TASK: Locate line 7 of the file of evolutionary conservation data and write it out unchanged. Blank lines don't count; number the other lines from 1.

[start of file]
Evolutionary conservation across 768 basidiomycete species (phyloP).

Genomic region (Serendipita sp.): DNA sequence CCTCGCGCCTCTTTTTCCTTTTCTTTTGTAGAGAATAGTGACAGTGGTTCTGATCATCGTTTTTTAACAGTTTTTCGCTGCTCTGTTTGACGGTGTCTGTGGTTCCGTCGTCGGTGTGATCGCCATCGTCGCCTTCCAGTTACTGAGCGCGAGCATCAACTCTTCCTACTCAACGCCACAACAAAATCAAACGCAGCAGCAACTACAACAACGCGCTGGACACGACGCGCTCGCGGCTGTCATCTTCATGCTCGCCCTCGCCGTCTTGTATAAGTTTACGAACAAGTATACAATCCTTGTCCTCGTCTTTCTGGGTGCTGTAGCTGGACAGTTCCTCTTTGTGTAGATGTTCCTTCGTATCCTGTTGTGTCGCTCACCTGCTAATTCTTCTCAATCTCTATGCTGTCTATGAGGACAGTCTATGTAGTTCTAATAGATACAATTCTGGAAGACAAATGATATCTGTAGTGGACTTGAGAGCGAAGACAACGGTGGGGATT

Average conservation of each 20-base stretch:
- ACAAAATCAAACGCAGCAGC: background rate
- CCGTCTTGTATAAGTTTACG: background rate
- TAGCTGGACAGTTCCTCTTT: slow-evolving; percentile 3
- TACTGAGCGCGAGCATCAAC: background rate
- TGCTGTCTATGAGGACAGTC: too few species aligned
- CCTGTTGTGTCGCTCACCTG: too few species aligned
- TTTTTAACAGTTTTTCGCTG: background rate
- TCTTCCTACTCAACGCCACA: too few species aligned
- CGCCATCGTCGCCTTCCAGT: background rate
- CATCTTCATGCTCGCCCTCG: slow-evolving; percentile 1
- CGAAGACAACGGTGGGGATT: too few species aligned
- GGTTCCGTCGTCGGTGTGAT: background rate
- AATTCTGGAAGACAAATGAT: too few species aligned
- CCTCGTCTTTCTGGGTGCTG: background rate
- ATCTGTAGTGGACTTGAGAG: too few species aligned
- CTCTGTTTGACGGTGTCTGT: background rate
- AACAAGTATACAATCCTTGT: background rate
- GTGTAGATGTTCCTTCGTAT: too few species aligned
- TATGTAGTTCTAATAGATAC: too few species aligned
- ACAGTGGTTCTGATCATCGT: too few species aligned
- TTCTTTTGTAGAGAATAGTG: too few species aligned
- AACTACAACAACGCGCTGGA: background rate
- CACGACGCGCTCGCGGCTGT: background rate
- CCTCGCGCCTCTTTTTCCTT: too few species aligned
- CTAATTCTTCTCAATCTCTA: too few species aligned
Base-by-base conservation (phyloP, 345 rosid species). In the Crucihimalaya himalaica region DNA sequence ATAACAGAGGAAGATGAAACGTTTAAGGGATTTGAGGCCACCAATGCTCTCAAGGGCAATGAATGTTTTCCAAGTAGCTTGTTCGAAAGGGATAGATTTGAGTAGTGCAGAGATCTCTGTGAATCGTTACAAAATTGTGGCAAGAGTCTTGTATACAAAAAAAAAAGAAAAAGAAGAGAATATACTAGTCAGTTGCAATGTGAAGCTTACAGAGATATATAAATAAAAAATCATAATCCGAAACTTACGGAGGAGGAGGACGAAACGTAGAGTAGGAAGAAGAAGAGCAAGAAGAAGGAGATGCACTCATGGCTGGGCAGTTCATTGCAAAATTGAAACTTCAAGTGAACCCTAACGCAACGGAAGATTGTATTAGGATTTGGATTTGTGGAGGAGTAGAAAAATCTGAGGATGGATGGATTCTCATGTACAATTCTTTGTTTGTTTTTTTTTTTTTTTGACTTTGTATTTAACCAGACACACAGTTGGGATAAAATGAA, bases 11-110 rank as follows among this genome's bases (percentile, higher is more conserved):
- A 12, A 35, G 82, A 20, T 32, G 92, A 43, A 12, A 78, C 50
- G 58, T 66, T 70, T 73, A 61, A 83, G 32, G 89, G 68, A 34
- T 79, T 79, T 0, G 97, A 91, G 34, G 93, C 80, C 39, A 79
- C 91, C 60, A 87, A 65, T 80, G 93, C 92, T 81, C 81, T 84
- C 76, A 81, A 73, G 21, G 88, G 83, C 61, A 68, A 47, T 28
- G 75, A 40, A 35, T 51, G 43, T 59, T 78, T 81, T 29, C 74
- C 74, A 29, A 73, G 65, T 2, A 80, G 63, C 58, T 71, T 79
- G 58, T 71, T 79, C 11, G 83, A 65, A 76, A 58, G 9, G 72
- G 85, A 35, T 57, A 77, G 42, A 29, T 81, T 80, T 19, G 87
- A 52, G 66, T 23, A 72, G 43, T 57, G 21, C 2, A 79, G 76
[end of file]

- TACTGAGCGCGAGCATCAAC: background rate